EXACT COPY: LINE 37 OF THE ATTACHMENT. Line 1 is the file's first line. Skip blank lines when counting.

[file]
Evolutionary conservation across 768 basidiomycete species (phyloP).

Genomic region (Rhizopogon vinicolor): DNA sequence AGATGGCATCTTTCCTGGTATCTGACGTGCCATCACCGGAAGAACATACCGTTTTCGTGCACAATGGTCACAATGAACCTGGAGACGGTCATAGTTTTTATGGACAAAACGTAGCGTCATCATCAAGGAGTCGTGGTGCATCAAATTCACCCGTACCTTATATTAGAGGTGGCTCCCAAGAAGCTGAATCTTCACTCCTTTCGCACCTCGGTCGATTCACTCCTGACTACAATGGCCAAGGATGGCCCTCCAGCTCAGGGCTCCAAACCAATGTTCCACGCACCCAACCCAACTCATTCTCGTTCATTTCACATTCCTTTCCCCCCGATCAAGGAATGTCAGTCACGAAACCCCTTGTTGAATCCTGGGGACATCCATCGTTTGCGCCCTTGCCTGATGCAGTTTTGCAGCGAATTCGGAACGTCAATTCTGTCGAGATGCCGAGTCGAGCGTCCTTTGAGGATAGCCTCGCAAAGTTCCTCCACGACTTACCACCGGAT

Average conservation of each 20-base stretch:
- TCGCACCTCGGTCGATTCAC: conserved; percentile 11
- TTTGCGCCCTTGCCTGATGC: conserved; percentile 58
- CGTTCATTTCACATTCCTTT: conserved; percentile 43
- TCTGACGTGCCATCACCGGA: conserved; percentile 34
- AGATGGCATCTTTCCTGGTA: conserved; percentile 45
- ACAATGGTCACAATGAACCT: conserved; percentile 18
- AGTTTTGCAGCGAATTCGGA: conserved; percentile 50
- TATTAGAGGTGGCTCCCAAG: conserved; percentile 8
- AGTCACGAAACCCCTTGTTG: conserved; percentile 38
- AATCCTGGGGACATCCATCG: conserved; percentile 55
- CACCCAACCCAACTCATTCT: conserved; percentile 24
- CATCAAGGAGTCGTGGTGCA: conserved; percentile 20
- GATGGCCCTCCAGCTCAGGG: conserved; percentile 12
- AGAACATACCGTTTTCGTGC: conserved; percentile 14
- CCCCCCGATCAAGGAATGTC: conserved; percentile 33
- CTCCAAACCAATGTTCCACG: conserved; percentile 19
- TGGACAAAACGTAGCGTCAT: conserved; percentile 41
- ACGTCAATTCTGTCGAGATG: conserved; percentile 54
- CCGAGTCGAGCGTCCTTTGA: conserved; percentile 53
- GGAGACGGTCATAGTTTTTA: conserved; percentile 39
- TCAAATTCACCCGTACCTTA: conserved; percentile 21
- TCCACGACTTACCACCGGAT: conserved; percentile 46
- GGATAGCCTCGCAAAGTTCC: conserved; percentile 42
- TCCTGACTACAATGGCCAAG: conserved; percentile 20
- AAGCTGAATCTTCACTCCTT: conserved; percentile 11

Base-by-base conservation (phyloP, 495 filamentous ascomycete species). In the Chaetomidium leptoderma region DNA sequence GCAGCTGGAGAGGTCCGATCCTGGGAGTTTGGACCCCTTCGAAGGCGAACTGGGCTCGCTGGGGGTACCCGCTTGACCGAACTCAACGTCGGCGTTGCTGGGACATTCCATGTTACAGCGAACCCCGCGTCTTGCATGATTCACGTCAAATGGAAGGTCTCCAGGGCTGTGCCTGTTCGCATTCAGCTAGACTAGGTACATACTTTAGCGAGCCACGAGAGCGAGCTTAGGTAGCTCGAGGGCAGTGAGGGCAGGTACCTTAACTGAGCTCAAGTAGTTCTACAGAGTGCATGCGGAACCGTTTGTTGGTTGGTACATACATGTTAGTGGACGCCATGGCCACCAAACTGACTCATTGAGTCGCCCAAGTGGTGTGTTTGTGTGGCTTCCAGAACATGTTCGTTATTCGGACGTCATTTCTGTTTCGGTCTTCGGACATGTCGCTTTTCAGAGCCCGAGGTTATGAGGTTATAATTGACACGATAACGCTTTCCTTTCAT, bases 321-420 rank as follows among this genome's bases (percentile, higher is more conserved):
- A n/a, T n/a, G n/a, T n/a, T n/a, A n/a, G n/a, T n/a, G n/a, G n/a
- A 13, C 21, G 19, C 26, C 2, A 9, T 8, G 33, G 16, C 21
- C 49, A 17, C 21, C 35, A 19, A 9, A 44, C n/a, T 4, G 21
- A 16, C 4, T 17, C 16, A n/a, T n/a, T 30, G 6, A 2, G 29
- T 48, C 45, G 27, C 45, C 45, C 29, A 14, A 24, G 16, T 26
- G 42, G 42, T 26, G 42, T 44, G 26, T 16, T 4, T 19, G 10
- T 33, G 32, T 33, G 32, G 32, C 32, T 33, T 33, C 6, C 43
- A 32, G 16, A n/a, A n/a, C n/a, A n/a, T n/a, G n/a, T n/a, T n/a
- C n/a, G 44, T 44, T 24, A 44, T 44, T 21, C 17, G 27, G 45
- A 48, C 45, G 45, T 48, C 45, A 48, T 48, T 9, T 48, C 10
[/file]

- A 32, G 16, A n/a, A n/a, C n/a, A n/a, T n/a, G n/a, T n/a, T n/a